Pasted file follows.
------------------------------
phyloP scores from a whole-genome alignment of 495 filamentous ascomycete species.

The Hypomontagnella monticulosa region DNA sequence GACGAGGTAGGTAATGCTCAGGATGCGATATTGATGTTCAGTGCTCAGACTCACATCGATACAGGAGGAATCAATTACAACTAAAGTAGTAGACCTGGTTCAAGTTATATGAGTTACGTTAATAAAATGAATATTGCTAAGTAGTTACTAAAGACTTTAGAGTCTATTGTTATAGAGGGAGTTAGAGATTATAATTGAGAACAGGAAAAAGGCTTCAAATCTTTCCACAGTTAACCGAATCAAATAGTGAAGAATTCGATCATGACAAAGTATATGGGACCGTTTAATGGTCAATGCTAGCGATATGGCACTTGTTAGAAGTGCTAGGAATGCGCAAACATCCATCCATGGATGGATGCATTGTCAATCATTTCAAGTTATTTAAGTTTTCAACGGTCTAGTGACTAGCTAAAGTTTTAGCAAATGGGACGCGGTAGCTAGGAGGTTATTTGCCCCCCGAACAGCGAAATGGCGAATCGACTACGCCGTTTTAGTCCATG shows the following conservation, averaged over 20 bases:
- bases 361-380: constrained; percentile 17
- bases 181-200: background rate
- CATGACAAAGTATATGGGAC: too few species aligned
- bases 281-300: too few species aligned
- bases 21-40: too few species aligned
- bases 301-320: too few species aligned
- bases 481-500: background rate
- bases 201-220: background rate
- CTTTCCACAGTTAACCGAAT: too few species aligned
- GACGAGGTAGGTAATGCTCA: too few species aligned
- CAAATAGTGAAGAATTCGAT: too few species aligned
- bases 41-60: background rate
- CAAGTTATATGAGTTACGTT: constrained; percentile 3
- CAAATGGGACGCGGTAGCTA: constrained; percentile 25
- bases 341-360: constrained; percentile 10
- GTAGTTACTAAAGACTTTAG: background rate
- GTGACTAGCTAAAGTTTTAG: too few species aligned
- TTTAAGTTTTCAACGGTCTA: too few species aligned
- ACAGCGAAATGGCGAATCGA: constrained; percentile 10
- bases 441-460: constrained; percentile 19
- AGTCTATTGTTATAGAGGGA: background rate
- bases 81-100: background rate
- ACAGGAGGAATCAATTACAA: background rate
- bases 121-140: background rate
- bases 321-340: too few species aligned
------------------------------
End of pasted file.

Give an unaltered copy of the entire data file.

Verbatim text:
phyloP scores from a whole-genome alignment of 495 filamentous ascomycete species.

The Hypomontagnella monticulosa region DNA sequence GACGAGGTAGGTAATGCTCAGGATGCGATATTGATGTTCAGTGCTCAGACTCACATCGATACAGGAGGAATCAATTACAACTAAAGTAGTAGACCTGGTTCAAGTTATATGAGTTACGTTAATAAAATGAATATTGCTAAGTAGTTACTAAAGACTTTAGAGTCTATTGTTATAGAGGGAGTTAGAGATTATAATTGAGAACAGGAAAAAGGCTTCAAATCTTTCCACAGTTAACCGAATCAAATAGTGAAGAATTCGATCATGACAAAGTATATGGGACCGTTTAATGGTCAATGCTAGCGATATGGCACTTGTTAGAAGTGCTAGGAATGCGCAAACATCCATCCATGGATGGATGCATTGTCAATCATTTCAAGTTATTTAAGTTTTCAACGGTCTAGTGACTAGCTAAAGTTTTAGCAAATGGGACGCGGTAGCTAGGAGGTTATTTGCCCCCCGAACAGCGAAATGGCGAATCGACTACGCCGTTTTAGTCCATG shows the following conservation, averaged over 20 bases:
- bases 361-380: constrained; percentile 17
- bases 181-200: background rate
- CATGACAAAGTATATGGGAC: too few species aligned
- bases 281-300: too few species aligned
- bases 21-40: too few species aligned
- bases 301-320: too few species aligned
- bases 481-500: background rate
- bases 201-220: background rate
- CTTTCCACAGTTAACCGAAT: too few species aligned
- GACGAGGTAGGTAATGCTCA: too few species aligned
- CAAATAGTGAAGAATTCGAT: too few species aligned
- bases 41-60: background rate
- CAAGTTATATGAGTTACGTT: constrained; percentile 3
- CAAATGGGACGCGGTAGCTA: constrained; percentile 25
- bases 341-360: constrained; percentile 10
- GTAGTTACTAAAGACTTTAG: background rate
- GTGACTAGCTAAAGTTTTAG: too few species aligned
- TTTAAGTTTTCAACGGTCTA: too few species aligned
- ACAGCGAAATGGCGAATCGA: constrained; percentile 10
- bases 441-460: constrained; percentile 19
- AGTCTATTGTTATAGAGGGA: background rate
- bases 81-100: background rate
- ACAGGAGGAATCAATTACAA: background rate
- bases 121-140: background rate
- bases 321-340: too few species aligned